States Look to Fetal Personhood Legislation to End Abortions
South Carolina GOP state Rep. Josiah Magnuson told the Spartanburg County Republican Party last month he’s tired of nibbling around the edges of legalized abortion.
“The only way to slay the dragon is through the heart of Roe v. Wade,” Magnuson explained. “We need to remember our goal — to end abortion.”
The pro-choice Guttmacher Institute trumpeted a warning in December picked up by Vice News — Republicans had pre-filed at least 17 state legislative proposals to limit abortions.
Among the 17 is Magnuson’s bill to recognize the right to life begins at conception, a concept known as fetal personhood. The legislation would outlaw abortion with very few exceptions.
Under Magnuson’s proposal, an abortion would be allowed if the mother was in danger of dying. But cases of rape and incest are not addressed in Magnuson’s proposal. Contraception and in-vitro fertilization would be permitted.
Magnuson’s legislation states “the rights of its citizens extend to each newly born and pre-born human being.”
“The Personhood Act will define life at conception so that all humans are protected under state law, regardless of age,” Magnuson said. “The dark trade must end. Now is the time to end abortion in South Carolina.”
This move by Magnuson is the second time South Carolina’s pro-life legislators have tried to win approval for a fetal personhood proposal. Last year, an effort to do so failed. But Gov. Henry McMaster (R) issued a February 2018 statement in which he promised to sign fetal personhood legislation.
“There will be a day when everyone will understand clearly that the right to life is the most important right there is, that life begins at conception, it is a God-given right, and we must do all we can to protect it,” McMaster said in a speech on the floor of the South Carolina State House marking Personhood Day 2018.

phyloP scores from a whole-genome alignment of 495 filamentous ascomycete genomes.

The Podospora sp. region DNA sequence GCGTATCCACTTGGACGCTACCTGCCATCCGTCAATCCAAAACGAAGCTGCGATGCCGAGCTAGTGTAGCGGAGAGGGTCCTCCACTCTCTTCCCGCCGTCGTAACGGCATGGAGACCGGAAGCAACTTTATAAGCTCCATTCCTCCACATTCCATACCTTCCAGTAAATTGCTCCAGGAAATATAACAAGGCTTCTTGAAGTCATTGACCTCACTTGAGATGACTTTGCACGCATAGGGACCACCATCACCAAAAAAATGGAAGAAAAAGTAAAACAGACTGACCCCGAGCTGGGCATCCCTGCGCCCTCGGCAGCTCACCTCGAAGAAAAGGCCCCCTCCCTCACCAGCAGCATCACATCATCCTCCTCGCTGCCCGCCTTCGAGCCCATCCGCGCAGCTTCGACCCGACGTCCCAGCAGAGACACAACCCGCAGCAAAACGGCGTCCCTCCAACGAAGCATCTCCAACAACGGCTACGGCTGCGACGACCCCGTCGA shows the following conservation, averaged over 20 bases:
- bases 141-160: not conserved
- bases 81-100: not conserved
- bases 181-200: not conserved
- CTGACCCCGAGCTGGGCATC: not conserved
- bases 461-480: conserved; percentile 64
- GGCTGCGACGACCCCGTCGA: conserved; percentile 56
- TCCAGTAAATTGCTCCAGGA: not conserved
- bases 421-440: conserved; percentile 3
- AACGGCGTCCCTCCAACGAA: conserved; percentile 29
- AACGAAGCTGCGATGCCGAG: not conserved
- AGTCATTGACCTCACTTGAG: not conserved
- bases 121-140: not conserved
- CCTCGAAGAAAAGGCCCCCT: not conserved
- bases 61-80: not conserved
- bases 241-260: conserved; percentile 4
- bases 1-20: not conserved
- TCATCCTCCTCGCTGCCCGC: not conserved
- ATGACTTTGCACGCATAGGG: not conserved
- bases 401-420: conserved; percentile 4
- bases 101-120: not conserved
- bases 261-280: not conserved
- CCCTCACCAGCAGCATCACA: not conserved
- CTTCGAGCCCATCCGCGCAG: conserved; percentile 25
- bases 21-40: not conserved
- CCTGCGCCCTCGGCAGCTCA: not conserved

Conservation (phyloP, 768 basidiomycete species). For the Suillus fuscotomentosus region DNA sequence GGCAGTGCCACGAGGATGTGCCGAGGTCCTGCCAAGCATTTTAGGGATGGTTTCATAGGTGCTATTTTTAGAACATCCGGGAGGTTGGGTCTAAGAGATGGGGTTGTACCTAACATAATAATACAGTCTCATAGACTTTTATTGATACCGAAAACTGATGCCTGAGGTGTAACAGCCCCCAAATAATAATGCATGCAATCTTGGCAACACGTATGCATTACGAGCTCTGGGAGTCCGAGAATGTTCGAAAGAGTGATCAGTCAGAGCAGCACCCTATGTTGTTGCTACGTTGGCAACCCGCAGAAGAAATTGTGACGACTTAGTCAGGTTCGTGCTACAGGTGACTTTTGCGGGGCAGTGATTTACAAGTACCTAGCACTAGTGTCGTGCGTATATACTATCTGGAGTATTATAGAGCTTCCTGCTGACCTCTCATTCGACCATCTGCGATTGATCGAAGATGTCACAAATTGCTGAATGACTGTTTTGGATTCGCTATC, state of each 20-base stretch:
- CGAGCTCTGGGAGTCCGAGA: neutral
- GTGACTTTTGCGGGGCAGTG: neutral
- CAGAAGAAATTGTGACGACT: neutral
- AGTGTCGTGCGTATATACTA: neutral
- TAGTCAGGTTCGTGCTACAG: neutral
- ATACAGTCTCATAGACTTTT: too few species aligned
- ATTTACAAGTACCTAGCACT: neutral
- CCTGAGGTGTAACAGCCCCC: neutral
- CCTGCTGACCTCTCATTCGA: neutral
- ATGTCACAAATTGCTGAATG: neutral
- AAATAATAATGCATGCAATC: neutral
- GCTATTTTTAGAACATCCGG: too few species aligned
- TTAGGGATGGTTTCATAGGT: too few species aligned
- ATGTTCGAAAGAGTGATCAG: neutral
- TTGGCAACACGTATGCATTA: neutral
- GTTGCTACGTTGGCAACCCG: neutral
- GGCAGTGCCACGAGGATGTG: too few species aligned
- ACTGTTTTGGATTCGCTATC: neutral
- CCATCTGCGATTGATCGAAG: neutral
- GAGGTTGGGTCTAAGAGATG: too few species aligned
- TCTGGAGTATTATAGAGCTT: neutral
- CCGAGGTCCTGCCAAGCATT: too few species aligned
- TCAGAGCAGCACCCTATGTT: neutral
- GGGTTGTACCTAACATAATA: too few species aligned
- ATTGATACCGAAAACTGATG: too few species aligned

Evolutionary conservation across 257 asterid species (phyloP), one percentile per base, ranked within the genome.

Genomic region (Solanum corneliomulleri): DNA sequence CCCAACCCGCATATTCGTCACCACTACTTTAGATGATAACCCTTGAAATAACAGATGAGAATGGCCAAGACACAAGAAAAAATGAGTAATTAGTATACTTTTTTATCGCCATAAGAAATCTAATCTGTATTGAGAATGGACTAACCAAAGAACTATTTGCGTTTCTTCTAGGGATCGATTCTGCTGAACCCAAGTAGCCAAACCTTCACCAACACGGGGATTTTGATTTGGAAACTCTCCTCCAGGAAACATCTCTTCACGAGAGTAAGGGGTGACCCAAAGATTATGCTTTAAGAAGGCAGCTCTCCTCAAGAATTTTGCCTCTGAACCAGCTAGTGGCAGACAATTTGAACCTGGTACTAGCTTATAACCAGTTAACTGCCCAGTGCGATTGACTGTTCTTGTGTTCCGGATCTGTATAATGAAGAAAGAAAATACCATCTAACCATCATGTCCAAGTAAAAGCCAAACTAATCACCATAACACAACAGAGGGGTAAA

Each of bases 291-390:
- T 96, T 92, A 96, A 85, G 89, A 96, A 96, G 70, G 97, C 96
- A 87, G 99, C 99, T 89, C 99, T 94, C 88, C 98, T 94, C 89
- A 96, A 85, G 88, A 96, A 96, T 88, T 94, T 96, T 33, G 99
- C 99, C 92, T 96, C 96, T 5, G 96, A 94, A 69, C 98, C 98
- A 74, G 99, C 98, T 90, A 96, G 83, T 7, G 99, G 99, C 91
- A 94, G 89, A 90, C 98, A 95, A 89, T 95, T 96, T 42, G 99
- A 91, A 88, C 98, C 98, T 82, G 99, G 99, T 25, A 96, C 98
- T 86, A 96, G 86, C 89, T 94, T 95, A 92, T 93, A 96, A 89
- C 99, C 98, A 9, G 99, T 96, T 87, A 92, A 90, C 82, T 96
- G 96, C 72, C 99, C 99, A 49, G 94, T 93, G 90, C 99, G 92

“There’s been nobody more committed to pro-life legislation than Gov. McMaster, and there’s absolutely no reason to expect that to change in the coming legislative session,” McMaster spokesman Brian Symmes said.
South Carolina state Sen. Richard Cash (R) said in December that he’d introduce a Senate version of the Personhood Act this year.
“We’ve got a governor now that signed the Personhood pledge,” said state Sen. Shane Martin, (R) a personhood supporter. “I’m hoping that with our fight and the governor’s support, we can get some of these so-called pro-life Democrats and Republicans to actually vote pro-life.”
Despite Martin’s optimism, pro-choice legislators are promising to fight as hard as they did last year.
South Carolina Sen. Marlon Kimpson (D) promised to filibuster “any piece of legislation that would erode a woman’s right to choose and make a personal decision without the interference of the government.”